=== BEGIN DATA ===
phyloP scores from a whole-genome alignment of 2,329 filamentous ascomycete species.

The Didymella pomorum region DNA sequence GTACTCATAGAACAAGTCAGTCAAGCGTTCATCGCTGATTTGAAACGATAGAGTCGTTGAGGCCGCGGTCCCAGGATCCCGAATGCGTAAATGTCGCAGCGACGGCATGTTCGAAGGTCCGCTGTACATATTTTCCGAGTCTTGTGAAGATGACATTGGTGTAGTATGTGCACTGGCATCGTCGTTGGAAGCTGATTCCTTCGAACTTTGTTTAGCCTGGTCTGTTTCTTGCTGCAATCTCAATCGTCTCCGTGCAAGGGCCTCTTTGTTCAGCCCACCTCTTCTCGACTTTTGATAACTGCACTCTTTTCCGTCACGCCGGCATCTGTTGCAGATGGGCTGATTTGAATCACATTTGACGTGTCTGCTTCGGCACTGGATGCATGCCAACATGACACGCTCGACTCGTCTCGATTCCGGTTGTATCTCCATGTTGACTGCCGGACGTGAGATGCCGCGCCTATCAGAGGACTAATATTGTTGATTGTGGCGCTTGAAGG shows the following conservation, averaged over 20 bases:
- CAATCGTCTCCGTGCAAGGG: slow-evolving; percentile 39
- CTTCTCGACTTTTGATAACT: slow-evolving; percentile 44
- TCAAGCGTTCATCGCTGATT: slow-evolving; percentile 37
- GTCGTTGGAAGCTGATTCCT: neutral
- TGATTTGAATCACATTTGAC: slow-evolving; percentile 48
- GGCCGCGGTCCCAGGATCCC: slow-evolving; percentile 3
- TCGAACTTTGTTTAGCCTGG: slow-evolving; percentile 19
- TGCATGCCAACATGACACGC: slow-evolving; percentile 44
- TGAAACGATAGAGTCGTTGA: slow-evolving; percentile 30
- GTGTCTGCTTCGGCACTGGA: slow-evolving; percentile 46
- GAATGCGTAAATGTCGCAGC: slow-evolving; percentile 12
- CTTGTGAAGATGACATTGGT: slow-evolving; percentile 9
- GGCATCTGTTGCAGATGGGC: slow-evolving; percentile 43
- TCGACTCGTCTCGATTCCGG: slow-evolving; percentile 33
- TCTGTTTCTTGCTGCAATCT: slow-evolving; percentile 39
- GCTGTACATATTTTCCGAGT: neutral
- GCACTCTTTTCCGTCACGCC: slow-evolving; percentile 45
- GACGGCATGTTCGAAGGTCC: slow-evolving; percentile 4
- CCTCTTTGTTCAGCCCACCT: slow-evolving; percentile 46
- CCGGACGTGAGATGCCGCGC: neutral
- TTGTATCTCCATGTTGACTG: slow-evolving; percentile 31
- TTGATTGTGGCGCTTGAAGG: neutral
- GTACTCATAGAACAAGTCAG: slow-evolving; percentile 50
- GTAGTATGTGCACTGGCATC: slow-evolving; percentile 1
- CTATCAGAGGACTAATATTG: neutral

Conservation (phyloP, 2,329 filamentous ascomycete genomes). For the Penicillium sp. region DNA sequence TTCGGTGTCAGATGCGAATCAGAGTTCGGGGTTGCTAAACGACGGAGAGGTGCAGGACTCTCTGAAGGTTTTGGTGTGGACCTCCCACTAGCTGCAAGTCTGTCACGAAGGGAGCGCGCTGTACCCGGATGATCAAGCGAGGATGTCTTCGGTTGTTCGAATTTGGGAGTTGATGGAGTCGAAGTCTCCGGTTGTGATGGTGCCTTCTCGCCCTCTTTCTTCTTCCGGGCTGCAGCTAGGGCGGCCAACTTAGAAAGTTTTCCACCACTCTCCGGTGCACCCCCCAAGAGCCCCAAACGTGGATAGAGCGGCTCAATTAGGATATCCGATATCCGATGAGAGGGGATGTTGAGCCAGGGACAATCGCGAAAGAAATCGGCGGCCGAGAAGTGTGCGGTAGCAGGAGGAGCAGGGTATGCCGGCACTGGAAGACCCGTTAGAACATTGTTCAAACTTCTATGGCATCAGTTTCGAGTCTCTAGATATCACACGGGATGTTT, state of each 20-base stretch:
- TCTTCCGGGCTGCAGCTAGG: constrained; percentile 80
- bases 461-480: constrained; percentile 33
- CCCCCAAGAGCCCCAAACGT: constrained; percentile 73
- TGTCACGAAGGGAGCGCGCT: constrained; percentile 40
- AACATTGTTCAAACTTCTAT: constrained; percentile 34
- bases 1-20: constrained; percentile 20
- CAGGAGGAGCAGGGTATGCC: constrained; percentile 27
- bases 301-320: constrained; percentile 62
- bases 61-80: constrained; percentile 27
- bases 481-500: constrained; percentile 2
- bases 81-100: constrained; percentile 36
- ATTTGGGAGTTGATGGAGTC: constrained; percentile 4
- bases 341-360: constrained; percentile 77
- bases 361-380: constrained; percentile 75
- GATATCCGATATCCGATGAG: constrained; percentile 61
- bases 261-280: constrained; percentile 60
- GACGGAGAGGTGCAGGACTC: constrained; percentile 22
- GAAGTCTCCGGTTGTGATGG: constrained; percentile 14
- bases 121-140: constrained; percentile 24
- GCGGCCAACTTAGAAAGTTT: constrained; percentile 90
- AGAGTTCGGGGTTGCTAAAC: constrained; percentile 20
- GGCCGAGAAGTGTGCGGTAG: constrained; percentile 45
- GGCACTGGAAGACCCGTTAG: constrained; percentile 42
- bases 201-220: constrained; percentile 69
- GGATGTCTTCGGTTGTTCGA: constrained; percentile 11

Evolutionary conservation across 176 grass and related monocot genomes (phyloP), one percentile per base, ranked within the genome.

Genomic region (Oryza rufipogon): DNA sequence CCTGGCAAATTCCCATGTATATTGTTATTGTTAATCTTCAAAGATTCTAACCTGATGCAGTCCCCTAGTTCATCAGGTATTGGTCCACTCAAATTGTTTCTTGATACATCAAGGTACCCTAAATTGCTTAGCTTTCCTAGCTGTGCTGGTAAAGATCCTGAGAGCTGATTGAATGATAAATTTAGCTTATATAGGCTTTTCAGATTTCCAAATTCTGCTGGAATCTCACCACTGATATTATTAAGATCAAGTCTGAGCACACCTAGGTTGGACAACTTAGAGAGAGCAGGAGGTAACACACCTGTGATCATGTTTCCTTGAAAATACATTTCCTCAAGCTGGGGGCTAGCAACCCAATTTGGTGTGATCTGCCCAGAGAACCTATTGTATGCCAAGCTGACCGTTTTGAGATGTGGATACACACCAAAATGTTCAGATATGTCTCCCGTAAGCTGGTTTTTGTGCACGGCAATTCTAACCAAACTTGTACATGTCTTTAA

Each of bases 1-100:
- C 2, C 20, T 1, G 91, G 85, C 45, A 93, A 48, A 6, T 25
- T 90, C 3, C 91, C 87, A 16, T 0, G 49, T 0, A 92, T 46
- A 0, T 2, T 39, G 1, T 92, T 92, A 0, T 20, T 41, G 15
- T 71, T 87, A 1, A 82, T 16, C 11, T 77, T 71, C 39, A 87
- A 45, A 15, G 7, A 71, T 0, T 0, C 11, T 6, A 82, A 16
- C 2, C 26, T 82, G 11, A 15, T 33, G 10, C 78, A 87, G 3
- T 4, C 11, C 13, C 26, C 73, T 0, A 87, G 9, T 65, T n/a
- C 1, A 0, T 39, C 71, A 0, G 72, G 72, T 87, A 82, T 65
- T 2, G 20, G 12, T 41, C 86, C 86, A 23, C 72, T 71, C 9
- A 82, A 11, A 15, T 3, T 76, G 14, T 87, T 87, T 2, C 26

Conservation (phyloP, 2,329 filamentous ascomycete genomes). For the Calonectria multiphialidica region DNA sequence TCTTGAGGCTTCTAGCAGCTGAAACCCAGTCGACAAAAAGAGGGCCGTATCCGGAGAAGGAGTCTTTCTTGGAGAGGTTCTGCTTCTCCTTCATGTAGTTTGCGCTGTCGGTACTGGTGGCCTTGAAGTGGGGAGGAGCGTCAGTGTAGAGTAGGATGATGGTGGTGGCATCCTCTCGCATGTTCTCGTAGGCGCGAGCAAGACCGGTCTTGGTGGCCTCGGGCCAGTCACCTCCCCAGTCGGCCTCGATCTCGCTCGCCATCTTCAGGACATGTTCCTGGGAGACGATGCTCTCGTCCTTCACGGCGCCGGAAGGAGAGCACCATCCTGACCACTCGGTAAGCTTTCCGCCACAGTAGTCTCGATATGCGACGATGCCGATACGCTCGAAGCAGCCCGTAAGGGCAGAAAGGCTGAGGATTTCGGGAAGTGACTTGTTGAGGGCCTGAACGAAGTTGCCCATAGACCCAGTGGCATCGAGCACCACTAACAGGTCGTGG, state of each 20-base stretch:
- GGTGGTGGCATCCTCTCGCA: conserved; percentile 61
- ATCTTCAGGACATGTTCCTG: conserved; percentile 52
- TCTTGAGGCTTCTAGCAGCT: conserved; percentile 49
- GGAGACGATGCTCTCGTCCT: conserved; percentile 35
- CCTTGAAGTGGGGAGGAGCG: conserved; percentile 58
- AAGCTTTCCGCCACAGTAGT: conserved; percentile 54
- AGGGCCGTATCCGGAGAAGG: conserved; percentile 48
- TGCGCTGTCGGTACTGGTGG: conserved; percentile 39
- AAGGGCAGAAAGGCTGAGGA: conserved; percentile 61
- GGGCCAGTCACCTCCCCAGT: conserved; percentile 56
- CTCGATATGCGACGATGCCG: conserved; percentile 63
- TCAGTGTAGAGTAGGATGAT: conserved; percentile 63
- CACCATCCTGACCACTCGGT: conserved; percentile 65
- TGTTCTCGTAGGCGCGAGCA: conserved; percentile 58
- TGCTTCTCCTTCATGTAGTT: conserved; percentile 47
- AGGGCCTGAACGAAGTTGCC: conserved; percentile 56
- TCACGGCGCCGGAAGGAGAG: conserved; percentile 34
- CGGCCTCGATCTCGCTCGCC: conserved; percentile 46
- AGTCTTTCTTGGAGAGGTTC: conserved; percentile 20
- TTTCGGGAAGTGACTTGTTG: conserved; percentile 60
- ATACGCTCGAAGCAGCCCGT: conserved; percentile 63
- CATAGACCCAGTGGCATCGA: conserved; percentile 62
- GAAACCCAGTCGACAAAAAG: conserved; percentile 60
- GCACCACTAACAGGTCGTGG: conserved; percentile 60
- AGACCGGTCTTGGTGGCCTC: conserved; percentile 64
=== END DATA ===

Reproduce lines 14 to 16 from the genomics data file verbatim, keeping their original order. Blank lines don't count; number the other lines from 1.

- CTTGTGAAGATGACATTGGT: slow-evolving; percentile 9
- GGCATCTGTTGCAGATGGGC: slow-evolving; percentile 43
- TCGACTCGTCTCGATTCCGG: slow-evolving; percentile 33